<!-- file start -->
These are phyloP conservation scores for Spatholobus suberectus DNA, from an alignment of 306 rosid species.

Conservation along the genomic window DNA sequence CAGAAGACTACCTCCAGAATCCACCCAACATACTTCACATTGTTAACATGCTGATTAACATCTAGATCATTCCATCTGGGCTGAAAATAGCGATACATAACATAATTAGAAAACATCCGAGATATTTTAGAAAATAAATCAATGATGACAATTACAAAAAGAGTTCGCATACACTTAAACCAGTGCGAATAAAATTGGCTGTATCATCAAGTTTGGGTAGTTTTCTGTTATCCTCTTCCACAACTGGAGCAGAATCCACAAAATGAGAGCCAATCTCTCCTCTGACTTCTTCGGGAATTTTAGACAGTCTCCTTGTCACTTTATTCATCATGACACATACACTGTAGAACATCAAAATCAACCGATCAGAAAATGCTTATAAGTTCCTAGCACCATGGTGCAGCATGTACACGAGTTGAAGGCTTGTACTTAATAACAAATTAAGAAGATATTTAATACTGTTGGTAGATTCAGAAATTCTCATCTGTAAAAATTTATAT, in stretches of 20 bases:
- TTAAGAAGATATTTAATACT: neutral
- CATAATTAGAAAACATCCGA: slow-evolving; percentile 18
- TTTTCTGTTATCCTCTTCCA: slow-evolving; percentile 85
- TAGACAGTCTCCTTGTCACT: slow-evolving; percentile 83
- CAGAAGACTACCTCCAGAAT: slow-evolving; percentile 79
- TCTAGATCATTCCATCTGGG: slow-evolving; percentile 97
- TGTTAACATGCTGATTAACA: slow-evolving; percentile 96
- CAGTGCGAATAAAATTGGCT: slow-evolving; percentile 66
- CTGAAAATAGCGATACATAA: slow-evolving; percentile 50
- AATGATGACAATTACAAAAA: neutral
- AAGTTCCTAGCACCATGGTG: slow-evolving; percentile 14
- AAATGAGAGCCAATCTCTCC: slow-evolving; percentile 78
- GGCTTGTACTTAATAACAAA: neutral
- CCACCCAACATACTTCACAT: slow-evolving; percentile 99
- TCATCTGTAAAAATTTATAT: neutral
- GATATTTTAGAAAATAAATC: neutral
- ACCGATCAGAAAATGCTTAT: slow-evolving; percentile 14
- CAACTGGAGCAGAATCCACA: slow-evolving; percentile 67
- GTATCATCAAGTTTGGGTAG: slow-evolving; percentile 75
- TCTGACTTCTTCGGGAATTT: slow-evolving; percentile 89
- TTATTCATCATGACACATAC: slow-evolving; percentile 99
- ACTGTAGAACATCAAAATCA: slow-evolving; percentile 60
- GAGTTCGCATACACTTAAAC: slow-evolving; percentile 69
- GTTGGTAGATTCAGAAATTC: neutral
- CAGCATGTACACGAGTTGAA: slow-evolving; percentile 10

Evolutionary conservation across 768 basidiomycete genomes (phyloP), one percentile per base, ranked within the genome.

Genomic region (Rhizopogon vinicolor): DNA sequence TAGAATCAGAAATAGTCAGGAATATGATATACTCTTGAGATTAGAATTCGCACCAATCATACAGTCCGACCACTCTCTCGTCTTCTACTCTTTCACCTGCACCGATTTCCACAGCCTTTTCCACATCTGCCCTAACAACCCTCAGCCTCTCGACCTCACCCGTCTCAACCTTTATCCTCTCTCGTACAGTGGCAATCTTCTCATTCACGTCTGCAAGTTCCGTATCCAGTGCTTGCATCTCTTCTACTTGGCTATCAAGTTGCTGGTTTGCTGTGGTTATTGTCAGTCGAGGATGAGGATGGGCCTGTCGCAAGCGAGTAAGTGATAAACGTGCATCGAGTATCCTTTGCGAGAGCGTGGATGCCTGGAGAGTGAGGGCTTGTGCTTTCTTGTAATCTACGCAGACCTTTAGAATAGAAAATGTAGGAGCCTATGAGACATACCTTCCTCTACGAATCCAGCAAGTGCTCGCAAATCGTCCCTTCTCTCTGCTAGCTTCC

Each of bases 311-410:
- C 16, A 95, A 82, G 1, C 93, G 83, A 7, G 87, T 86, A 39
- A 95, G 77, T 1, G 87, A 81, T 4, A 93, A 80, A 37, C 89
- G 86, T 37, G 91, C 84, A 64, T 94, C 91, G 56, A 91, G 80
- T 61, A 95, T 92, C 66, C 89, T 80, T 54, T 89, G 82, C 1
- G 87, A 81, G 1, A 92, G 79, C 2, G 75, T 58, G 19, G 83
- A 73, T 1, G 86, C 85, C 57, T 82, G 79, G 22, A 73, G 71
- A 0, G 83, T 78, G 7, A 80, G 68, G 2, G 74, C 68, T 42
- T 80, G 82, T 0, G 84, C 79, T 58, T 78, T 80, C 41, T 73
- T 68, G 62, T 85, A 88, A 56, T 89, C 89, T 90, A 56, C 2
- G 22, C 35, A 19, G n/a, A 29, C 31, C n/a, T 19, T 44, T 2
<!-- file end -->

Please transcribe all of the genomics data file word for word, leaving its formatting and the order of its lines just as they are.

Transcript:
These are phyloP conservation scores for Spatholobus suberectus DNA, from an alignment of 306 rosid species.

Conservation along the genomic window DNA sequence CAGAAGACTACCTCCAGAATCCACCCAACATACTTCACATTGTTAACATGCTGATTAACATCTAGATCATTCCATCTGGGCTGAAAATAGCGATACATAACATAATTAGAAAACATCCGAGATATTTTAGAAAATAAATCAATGATGACAATTACAAAAAGAGTTCGCATACACTTAAACCAGTGCGAATAAAATTGGCTGTATCATCAAGTTTGGGTAGTTTTCTGTTATCCTCTTCCACAACTGGAGCAGAATCCACAAAATGAGAGCCAATCTCTCCTCTGACTTCTTCGGGAATTTTAGACAGTCTCCTTGTCACTTTATTCATCATGACACATACACTGTAGAACATCAAAATCAACCGATCAGAAAATGCTTATAAGTTCCTAGCACCATGGTGCAGCATGTACACGAGTTGAAGGCTTGTACTTAATAACAAATTAAGAAGATATTTAATACTGTTGGTAGATTCAGAAATTCTCATCTGTAAAAATTTATAT, in stretches of 20 bases:
- TTAAGAAGATATTTAATACT: neutral
- CATAATTAGAAAACATCCGA: slow-evolving; percentile 18
- TTTTCTGTTATCCTCTTCCA: slow-evolving; percentile 85
- TAGACAGTCTCCTTGTCACT: slow-evolving; percentile 83
- CAGAAGACTACCTCCAGAAT: slow-evolving; percentile 79
- TCTAGATCATTCCATCTGGG: slow-evolving; percentile 97
- TGTTAACATGCTGATTAACA: slow-evolving; percentile 96
- CAGTGCGAATAAAATTGGCT: slow-evolving; percentile 66
- CTGAAAATAGCGATACATAA: slow-evolving; percentile 50
- AATGATGACAATTACAAAAA: neutral
- AAGTTCCTAGCACCATGGTG: slow-evolving; percentile 14
- AAATGAGAGCCAATCTCTCC: slow-evolving; percentile 78
- GGCTTGTACTTAATAACAAA: neutral
- CCACCCAACATACTTCACAT: slow-evolving; percentile 99
- TCATCTGTAAAAATTTATAT: neutral
- GATATTTTAGAAAATAAATC: neutral
- ACCGATCAGAAAATGCTTAT: slow-evolving; percentile 14
- CAACTGGAGCAGAATCCACA: slow-evolving; percentile 67
- GTATCATCAAGTTTGGGTAG: slow-evolving; percentile 75
- TCTGACTTCTTCGGGAATTT: slow-evolving; percentile 89
- TTATTCATCATGACACATAC: slow-evolving; percentile 99
- ACTGTAGAACATCAAAATCA: slow-evolving; percentile 60
- GAGTTCGCATACACTTAAAC: slow-evolving; percentile 69
- GTTGGTAGATTCAGAAATTC: neutral
- CAGCATGTACACGAGTTGAA: slow-evolving; percentile 10

Evolutionary conservation across 768 basidiomycete genomes (phyloP), one percentile per base, ranked within the genome.

Genomic region (Rhizopogon vinicolor): DNA sequence TAGAATCAGAAATAGTCAGGAATATGATATACTCTTGAGATTAGAATTCGCACCAATCATACAGTCCGACCACTCTCTCGTCTTCTACTCTTTCACCTGCACCGATTTCCACAGCCTTTTCCACATCTGCCCTAACAACCCTCAGCCTCTCGACCTCACCCGTCTCAACCTTTATCCTCTCTCGTACAGTGGCAATCTTCTCATTCACGTCTGCAAGTTCCGTATCCAGTGCTTGCATCTCTTCTACTTGGCTATCAAGTTGCTGGTTTGCTGTGGTTATTGTCAGTCGAGGATGAGGATGGGCCTGTCGCAAGCGAGTAAGTGATAAACGTGCATCGAGTATCCTTTGCGAGAGCGTGGATGCCTGGAGAGTGAGGGCTTGTGCTTTCTTGTAATCTACGCAGACCTTTAGAATAGAAAATGTAGGAGCCTATGAGACATACCTTCCTCTACGAATCCAGCAAGTGCTCGCAAATCGTCCCTTCTCTCTGCTAGCTTCC

Each of bases 311-410:
- C 16, A 95, A 82, G 1, C 93, G 83, A 7, G 87, T 86, A 39
- A 95, G 77, T 1, G 87, A 81, T 4, A 93, A 80, A 37, C 89
- G 86, T 37, G 91, C 84, A 64, T 94, C 91, G 56, A 91, G 80
- T 61, A 95, T 92, C 66, C 89, T 80, T 54, T 89, G 82, C 1
- G 87, A 81, G 1, A 92, G 79, C 2, G 75, T 58, G 19, G 83
- A 73, T 1, G 86, C 85, C 57, T 82, G 79, G 22, A 73, G 71
- A 0, G 83, T 78, G 7, A 80, G 68, G 2, G 74, C 68, T 42
- T 80, G 82, T 0, G 84, C 79, T 58, T 78, T 80, C 41, T 73
- T 68, G 62, T 85, A 88, A 56, T 89, C 89, T 90, A 56, C 2
- G 22, C 35, A 19, G n/a, A 29, C 31, C n/a, T 19, T 44, T 2